Q: For what seeds do you use seed drill?

A: Cotton is done by hand. For Jwar and Bajra seed drill is used. But this seed drill is not the automatic one. It has to be operated by a person.

Q: How many seed drills are there is this village?

A: 3-4

Q: How do the others sow these seeds if not by a seed drill?

A: They borrow the seed drill from us.

Q: Can the seed drill be operatedby anybody?

A: No. An experienced farmer can only use it as he knows how much seed to put in the opening on top otherwise sowing may not be proper. Also the land has to be made flat before the seed can be sown using the machine.

Q: Why is the sowing not proper?

A: If there is a lot of grass on the farm, it gets stuck and seeds are not implanted on the right place. Also if there are lumps of soil at one place and hollow at some other place then the seed may remain on top and eaten by birds.

Q: Can you show us the working?

A: On the tractor seed drill is connected behind the cultivator at about 1 feet distance. Then seeds are put manually by a person on the top opening. Then the seeds are distributed in all the 7 pipes uniformly. The seeds come out of the bottom opening. There is also a provision to sow different types of seeds on the same land.

Q: Are the seed drill and cultivator at the same level?

A: Seed drill is 3 inch above the cultivator.

Q: At how much depth do you sow Bajra?

A: 3 inch

Q: what if it is deeper than 3 inch?

A: It does not yield good. The first shoot takes a longer time to appear. Tillering takes time.

Q: How much does the manual drill and the automatic drill cost?

A: Manual drill cost about Rs 10000 and Automatic is Rs 90000. No one in this or nearby village uses the automatic drill.

Q: If there exists a meter that tells how many seeds were sown and where they were sown would it help?

A: Yes that would be good.

Field Visit 3: Mubarakpur

First the team saw the working of the cultivator with the seed drill the video of which is shown below. Then measurements were made of the depth of ploughing to find out the variation in depth. The following plot was obtained. The data has a resolution of 1ft.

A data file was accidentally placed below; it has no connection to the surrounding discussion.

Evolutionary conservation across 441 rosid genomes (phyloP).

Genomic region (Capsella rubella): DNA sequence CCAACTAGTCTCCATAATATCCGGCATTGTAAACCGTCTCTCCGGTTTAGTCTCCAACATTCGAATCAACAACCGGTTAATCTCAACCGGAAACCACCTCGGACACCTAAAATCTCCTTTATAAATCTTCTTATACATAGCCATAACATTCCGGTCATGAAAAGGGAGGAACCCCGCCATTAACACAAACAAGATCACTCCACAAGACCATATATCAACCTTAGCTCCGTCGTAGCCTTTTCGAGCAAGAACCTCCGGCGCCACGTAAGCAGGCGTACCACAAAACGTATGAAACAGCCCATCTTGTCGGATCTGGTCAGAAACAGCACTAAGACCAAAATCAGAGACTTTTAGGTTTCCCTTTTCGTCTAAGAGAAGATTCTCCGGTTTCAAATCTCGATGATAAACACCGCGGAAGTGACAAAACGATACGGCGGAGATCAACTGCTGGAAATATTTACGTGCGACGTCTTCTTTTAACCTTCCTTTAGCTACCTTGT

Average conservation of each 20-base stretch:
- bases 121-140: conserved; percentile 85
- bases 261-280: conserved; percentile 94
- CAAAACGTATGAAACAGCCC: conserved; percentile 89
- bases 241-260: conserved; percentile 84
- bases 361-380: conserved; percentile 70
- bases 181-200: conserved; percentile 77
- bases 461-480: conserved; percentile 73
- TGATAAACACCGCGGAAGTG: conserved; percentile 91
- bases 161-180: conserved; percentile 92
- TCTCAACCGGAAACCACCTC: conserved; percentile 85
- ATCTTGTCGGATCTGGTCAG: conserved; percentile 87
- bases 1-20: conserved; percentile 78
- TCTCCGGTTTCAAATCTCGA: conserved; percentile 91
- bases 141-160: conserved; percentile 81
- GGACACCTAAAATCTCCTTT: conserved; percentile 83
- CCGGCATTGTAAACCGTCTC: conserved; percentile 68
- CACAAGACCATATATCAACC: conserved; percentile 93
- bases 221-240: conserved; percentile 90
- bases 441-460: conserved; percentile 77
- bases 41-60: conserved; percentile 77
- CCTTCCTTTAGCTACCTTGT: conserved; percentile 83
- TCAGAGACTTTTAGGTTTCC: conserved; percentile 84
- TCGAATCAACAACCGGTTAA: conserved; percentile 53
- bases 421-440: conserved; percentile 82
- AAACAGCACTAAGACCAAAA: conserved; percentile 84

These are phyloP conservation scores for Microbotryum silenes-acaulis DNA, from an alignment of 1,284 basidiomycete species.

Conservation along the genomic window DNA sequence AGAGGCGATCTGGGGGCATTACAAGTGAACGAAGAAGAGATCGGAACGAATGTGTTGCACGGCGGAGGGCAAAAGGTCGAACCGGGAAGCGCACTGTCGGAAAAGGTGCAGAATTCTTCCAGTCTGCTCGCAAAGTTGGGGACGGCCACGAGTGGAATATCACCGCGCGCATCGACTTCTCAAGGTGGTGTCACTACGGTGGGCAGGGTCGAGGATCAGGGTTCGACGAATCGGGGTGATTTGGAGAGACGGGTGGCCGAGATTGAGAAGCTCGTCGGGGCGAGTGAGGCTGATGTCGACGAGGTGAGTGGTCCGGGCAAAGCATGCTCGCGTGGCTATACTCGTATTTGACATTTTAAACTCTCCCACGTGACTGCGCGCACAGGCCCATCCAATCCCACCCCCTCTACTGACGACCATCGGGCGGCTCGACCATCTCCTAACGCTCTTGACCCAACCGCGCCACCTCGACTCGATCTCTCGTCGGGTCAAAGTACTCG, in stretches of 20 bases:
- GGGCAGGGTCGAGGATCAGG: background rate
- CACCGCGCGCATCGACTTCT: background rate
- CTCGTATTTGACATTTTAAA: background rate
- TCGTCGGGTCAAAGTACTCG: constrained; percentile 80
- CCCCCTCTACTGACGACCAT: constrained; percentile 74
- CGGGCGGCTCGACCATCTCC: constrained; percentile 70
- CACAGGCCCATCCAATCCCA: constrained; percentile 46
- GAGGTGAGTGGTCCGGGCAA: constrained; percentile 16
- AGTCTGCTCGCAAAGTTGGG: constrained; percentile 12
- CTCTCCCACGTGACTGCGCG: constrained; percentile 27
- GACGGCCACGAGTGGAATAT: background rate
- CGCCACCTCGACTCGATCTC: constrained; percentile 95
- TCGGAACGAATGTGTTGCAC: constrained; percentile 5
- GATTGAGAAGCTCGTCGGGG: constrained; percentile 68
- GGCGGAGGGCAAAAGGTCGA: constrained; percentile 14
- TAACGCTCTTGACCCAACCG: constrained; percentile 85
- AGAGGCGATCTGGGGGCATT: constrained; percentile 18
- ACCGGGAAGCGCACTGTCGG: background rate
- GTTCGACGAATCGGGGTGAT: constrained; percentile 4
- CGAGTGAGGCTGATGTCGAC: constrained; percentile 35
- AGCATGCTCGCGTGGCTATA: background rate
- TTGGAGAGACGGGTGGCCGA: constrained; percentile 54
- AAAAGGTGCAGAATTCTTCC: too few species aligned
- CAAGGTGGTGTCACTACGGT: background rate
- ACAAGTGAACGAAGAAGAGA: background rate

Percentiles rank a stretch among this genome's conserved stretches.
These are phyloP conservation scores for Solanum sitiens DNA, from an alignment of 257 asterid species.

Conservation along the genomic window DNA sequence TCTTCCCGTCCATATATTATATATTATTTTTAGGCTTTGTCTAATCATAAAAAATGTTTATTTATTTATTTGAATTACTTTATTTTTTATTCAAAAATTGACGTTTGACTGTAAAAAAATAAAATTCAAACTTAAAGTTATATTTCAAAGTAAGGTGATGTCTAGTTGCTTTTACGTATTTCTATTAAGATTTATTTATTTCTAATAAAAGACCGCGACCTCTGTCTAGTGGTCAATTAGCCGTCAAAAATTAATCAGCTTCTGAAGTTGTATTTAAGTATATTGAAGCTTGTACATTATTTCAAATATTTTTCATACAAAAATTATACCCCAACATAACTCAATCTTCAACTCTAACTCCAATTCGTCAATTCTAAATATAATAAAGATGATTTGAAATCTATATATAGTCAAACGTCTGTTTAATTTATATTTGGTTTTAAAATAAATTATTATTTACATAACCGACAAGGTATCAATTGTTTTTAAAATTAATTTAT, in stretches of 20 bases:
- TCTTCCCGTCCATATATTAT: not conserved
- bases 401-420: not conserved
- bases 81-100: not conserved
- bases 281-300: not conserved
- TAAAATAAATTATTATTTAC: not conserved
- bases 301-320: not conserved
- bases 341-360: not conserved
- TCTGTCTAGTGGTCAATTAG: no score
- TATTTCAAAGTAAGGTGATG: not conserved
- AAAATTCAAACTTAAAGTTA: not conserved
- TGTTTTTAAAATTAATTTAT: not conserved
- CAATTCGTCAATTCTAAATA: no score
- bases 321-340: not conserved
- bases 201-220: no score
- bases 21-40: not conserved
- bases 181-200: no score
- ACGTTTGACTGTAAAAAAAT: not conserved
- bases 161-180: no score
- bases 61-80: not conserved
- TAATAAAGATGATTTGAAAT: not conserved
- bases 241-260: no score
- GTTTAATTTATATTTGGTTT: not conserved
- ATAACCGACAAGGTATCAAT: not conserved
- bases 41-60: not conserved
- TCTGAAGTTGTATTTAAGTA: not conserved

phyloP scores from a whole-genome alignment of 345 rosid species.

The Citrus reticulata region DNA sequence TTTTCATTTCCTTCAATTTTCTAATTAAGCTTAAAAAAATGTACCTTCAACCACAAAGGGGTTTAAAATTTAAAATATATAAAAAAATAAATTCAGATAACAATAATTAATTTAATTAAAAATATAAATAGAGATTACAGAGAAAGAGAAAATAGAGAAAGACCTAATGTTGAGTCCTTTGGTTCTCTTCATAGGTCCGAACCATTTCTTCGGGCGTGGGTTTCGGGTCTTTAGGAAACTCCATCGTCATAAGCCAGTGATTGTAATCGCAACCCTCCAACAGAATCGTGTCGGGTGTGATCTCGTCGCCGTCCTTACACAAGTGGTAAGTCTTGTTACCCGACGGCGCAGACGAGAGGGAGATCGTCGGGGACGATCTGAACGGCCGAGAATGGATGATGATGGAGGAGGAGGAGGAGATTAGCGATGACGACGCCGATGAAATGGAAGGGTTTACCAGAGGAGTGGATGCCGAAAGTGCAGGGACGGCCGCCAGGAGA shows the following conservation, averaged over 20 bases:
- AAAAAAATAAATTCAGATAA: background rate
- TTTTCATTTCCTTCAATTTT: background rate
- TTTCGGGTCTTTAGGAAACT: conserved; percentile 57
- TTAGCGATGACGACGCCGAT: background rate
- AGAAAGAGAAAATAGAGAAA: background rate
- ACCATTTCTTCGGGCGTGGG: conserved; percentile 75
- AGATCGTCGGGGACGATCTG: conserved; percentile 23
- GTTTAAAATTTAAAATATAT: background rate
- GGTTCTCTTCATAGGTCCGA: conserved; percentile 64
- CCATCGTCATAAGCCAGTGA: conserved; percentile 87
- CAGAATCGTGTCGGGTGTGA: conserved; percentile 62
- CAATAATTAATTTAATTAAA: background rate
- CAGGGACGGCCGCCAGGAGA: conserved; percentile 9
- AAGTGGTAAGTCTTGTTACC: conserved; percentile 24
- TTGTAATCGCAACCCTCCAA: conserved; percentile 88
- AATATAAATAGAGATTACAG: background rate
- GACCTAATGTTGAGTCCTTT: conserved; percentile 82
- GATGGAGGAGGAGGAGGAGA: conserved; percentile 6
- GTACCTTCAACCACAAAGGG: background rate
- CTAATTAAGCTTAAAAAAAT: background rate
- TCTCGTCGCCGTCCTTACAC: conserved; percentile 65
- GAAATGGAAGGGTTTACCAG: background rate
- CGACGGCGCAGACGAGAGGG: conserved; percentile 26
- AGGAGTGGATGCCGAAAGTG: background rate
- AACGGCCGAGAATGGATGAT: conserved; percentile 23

Person met: Kanti Bhai Gangaram Prajapati (8980863843)

Q: How much is the farming area?

A: 2 Bhiga

Q: What crops do you sow?

A: Jwar, Wheat

Q: Why only these two?

A: These two are cheap and do not require machines. Rest of the seeds like Bajra have to sown with precision. We throw Jwar and wheat by hand randomly on the farm so its costs us less as compared to using a tractor. We can sow 40 Kg wheat on 1 Bhigaland but only 2 kg Bajra can be sown on 1 Bhiga land. Earlier we used bullock for ploughing but we haven’t used it for the past 10 years.

Q: What is the most expensive seed?

A: Bajra, Tuar and Moong are expensive.

Q: What seeds did you sow using the bullock earlier?

A: Moong

Q: How do you adjust the pressure on the bullock drive sowing instrument so that seeds fall on the right place?

A: Angle of the beam is set for the required depth and the person pouring the seeds has to put pressure by hands.

Q: How many people in the village use the bullock now?

A: very few

Q: What are problems with the bullock driven plough?

A: For rotating it has to be lifted and then rotated. 3 people are required for this purpose.

Q: How do you do the ploughing of the land if you don’t own a tractor?

A: We take the tractor on rent. It costs us ₹300 for 1 Bhiga land.

Connecting the seed drill and cultivator to the tractor.

Seed sowing using manual seed drill; later we measured the spatial variation of depth.

The team then saw the bullock driven ploughing and sowing.

Field Visit 4: Pinnada

Person met: Rajendra Singh R Bihola (9924876672)

Sarpanch of the village. He had an automatic seed sowing machine that did not require any person for its operation.

Q: Q: How much is the farming area?

A: 20 Bhiga. Earlier we had 50 Bhiga of land but sold 30 Bhiga in girl’s marriage.

Q: What crops do you sow using the seed drilling machine?

A: Jwar, Wheat and Bajra

Q: How much did the machine cost?

A: Rs 50000

Q: How old is the machine?

A: 3-4 years.

Q: What is the advantage of using this machine over doing it by hand?

A: It makes sowing fast. It only takes 0.5 hrs to sow this land and also reduces the labour cost. Seed wastage is also minimised.

Q: What is the rod behind the machine?

A: It is the leveller. After sowing wheat levelling is done. Jwar and Bajra do not require levelling.

Q: Are there any problems associated with the machine?

A: No, it is perfectly fine.

Q: Does it occur that sometimes the seeds do not germinate?

A: Yes, at some places this occurs.

Q: How do you control how many seeds to be sown on a given land area?